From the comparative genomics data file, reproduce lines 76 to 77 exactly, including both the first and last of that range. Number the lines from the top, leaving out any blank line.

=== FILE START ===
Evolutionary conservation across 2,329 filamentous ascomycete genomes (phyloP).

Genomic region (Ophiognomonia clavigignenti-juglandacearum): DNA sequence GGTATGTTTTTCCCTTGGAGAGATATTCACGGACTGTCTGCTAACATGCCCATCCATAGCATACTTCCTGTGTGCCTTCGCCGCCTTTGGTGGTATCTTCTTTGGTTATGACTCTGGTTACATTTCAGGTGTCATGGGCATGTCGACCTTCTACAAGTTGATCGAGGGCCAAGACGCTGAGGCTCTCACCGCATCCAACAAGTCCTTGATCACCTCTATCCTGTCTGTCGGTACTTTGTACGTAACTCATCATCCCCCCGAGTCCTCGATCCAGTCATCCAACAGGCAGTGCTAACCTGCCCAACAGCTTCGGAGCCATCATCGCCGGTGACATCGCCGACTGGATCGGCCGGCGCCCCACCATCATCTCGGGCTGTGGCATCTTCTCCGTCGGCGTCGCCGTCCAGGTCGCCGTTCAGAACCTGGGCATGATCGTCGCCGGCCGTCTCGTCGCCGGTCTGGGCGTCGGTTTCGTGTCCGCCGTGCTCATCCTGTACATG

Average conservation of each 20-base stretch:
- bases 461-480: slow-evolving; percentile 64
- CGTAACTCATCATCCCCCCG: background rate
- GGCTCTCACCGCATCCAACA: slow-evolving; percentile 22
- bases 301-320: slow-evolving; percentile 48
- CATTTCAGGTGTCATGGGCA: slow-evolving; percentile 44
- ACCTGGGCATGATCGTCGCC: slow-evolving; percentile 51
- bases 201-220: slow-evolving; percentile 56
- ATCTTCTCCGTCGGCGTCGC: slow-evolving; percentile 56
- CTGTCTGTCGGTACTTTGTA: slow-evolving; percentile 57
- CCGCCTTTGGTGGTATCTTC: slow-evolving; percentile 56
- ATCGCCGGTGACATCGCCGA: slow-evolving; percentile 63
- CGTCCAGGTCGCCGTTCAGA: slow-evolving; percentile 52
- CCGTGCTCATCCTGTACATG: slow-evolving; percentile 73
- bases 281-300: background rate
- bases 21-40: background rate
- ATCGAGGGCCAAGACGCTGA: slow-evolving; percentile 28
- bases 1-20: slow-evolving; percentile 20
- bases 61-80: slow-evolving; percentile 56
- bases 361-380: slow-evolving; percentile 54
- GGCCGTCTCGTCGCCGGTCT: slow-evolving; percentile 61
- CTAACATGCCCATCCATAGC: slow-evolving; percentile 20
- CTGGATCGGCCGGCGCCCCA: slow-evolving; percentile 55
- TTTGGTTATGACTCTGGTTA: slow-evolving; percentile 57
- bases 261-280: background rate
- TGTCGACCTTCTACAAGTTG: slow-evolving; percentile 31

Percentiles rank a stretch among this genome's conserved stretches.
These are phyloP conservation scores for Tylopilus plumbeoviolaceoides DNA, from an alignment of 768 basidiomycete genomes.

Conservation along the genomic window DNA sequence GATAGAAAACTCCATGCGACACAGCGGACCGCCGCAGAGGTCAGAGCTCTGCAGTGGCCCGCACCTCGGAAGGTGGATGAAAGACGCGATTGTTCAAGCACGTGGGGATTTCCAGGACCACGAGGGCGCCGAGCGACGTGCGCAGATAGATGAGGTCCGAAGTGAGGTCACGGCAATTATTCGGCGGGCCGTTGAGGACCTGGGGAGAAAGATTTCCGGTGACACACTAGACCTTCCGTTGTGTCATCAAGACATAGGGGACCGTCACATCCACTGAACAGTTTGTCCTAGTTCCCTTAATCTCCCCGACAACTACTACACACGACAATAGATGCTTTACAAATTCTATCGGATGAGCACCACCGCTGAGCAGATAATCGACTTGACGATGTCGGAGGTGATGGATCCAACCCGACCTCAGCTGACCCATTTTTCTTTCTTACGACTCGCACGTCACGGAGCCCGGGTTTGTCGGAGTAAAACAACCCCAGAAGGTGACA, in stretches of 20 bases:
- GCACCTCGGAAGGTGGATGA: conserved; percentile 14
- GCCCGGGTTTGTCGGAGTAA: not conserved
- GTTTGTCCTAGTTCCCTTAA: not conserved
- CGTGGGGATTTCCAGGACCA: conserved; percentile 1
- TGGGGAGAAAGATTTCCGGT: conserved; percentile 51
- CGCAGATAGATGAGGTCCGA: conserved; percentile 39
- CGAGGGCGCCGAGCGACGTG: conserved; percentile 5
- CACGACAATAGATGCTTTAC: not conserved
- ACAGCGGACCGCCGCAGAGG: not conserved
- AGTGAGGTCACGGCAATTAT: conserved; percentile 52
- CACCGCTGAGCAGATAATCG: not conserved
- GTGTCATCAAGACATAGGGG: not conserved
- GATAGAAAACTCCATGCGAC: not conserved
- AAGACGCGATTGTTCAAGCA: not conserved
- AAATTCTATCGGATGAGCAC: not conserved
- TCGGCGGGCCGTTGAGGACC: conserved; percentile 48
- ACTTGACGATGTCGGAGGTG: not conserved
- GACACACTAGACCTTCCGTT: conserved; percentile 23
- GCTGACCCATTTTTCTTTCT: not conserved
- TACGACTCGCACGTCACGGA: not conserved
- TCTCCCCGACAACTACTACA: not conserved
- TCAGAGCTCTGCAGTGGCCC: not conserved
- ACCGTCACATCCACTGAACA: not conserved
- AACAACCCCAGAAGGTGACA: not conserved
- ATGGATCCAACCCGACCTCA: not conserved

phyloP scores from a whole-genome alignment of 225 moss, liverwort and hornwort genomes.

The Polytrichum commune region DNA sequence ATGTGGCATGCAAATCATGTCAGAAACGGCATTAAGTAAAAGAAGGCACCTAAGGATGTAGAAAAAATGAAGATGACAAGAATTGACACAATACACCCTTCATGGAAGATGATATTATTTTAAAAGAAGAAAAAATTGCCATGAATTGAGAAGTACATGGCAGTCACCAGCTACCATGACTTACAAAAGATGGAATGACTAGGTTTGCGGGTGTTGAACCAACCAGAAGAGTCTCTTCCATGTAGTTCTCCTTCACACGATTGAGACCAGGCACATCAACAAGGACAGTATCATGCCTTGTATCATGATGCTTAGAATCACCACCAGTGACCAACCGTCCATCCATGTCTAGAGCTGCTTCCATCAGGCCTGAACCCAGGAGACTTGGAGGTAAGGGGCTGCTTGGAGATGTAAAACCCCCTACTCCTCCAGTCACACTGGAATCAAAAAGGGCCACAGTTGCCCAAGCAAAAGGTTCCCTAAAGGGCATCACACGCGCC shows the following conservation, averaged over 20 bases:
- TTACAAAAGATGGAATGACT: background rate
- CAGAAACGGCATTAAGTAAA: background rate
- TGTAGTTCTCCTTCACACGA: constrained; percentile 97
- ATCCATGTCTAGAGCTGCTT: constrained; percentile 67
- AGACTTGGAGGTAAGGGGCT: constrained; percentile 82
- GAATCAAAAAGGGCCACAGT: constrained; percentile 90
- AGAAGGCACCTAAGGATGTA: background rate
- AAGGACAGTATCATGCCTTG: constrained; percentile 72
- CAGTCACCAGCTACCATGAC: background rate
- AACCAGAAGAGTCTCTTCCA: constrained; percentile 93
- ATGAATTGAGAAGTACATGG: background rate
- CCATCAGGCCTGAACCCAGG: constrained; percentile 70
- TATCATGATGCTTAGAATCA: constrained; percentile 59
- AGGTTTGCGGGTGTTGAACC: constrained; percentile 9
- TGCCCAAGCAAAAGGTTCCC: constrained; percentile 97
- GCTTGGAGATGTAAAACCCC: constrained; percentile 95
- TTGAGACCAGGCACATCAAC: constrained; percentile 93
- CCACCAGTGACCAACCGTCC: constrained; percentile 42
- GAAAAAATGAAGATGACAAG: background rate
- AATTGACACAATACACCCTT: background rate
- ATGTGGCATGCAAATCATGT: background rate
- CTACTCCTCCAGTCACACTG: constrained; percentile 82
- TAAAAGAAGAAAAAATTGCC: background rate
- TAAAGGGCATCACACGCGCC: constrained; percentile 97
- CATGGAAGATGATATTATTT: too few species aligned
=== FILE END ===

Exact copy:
- CCACCAGTGACCAACCGTCC: constrained; percentile 42
- GAAAAAATGAAGATGACAAG: background rate